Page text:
Vulnerabilities of MD5

MD5 makes only a single pass over data. Because of this, if two prefixes with the same hash can be constructed, it is possible to add a common suffix to both to make the collision reasonably more possible.

Currently there exist collision-finding techniques that allow the preceding hash state to be specified arbitrarily. Therefore, a collision can be found for any desired prefix. This means 1 Topic that for any given string of characters X (for instance, a password), two colliding files can be determined that both begin with X.

To generate these two colliding files, all that is needed is a template file, with a 128-byte block of data aligned on a 64-byte boundary, that can be changed freely by the collision-finding algorithm.

Figure 13-4 shows a rainbow table. Attackers can use rainbow tables to try to reverse hashes into strings.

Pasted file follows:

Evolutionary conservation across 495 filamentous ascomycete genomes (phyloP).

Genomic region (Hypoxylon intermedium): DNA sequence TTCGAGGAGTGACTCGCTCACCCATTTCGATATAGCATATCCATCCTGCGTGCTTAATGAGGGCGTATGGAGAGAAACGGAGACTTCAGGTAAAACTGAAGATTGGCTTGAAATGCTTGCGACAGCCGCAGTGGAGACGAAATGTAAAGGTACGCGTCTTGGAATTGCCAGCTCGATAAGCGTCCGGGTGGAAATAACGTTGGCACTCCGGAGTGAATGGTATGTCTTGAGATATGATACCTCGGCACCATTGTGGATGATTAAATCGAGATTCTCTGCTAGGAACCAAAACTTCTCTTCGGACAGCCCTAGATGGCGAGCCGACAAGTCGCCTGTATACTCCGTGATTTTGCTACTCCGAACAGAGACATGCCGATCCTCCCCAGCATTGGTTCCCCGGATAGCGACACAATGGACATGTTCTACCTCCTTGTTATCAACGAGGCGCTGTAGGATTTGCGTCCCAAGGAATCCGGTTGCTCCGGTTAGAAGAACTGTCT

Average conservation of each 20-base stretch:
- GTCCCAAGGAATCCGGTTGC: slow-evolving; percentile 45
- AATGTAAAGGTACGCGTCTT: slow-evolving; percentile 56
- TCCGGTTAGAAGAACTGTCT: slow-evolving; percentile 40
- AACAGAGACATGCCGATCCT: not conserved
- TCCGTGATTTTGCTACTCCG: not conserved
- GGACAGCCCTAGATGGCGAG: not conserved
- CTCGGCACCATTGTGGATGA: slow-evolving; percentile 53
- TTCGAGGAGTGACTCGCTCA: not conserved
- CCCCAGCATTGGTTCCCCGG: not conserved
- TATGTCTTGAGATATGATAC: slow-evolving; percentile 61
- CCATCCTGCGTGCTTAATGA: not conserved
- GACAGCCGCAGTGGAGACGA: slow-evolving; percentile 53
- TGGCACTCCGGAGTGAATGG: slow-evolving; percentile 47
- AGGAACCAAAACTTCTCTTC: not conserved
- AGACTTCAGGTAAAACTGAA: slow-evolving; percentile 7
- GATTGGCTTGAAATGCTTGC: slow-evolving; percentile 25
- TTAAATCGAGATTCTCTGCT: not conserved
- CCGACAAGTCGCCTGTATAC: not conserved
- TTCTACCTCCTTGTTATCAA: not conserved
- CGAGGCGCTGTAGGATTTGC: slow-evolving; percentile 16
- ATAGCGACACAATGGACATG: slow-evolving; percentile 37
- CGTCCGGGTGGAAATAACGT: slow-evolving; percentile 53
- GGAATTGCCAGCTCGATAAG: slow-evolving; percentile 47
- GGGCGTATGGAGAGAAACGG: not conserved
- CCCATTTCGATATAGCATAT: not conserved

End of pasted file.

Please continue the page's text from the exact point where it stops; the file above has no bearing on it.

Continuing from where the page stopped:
Attackers can use MD5 rainbow tables, which are easily accessible online, to reverse many MD5 hashes into strings that collide with the original input. The general purpose of such attacks is password cracking. One means of defense is to combine passwords with a salt (a series of random bits added to the password) before the MD5 digest is generated. This combination makes rainbow tables much less useful.

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